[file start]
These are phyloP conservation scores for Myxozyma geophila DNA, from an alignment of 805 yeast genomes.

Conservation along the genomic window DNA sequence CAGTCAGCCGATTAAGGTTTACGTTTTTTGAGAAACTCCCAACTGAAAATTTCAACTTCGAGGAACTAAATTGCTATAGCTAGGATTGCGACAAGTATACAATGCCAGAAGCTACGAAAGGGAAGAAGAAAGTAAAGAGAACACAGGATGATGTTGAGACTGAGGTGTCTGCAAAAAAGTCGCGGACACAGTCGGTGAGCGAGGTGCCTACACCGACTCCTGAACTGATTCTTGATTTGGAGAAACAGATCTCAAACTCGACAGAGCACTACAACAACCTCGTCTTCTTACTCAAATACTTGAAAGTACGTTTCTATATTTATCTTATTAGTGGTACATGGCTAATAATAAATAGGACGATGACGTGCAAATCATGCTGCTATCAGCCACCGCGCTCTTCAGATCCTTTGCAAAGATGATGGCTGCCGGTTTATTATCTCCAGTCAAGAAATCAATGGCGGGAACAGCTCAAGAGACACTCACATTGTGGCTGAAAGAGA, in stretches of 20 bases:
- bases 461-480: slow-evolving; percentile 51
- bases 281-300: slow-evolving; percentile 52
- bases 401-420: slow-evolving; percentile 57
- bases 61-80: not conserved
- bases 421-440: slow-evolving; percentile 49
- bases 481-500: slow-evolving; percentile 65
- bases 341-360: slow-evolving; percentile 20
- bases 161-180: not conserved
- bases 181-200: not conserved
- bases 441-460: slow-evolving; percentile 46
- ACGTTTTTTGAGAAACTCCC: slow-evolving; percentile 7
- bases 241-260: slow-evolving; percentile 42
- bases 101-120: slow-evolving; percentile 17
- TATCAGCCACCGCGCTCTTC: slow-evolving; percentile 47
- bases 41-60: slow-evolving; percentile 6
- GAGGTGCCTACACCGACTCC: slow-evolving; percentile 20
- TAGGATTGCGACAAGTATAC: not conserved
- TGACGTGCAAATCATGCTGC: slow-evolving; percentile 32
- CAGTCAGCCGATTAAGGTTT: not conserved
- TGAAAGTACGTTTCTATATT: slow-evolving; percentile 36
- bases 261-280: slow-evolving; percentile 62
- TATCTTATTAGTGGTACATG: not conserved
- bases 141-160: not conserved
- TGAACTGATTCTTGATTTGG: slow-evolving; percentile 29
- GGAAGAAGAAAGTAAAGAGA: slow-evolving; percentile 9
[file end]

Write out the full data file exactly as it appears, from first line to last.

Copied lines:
These are phyloP conservation scores for Myxozyma geophila DNA, from an alignment of 805 yeast genomes.

Conservation along the genomic window DNA sequence CAGTCAGCCGATTAAGGTTTACGTTTTTTGAGAAACTCCCAACTGAAAATTTCAACTTCGAGGAACTAAATTGCTATAGCTAGGATTGCGACAAGTATACAATGCCAGAAGCTACGAAAGGGAAGAAGAAAGTAAAGAGAACACAGGATGATGTTGAGACTGAGGTGTCTGCAAAAAAGTCGCGGACACAGTCGGTGAGCGAGGTGCCTACACCGACTCCTGAACTGATTCTTGATTTGGAGAAACAGATCTCAAACTCGACAGAGCACTACAACAACCTCGTCTTCTTACTCAAATACTTGAAAGTACGTTTCTATATTTATCTTATTAGTGGTACATGGCTAATAATAAATAGGACGATGACGTGCAAATCATGCTGCTATCAGCCACCGCGCTCTTCAGATCCTTTGCAAAGATGATGGCTGCCGGTTTATTATCTCCAGTCAAGAAATCAATGGCGGGAACAGCTCAAGAGACACTCACATTGTGGCTGAAAGAGA, in stretches of 20 bases:
- bases 461-480: slow-evolving; percentile 51
- bases 281-300: slow-evolving; percentile 52
- bases 401-420: slow-evolving; percentile 57
- bases 61-80: not conserved
- bases 421-440: slow-evolving; percentile 49
- bases 481-500: slow-evolving; percentile 65
- bases 341-360: slow-evolving; percentile 20
- bases 161-180: not conserved
- bases 181-200: not conserved
- bases 441-460: slow-evolving; percentile 46
- ACGTTTTTTGAGAAACTCCC: slow-evolving; percentile 7
- bases 241-260: slow-evolving; percentile 42
- bases 101-120: slow-evolving; percentile 17
- TATCAGCCACCGCGCTCTTC: slow-evolving; percentile 47
- bases 41-60: slow-evolving; percentile 6
- GAGGTGCCTACACCGACTCC: slow-evolving; percentile 20
- TAGGATTGCGACAAGTATAC: not conserved
- TGACGTGCAAATCATGCTGC: slow-evolving; percentile 32
- CAGTCAGCCGATTAAGGTTT: not conserved
- TGAAAGTACGTTTCTATATT: slow-evolving; percentile 36
- bases 261-280: slow-evolving; percentile 62
- TATCTTATTAGTGGTACATG: not conserved
- bases 141-160: not conserved
- TGAACTGATTCTTGATTTGG: slow-evolving; percentile 29
- GGAAGAAGAAAGTAAAGAGA: slow-evolving; percentile 9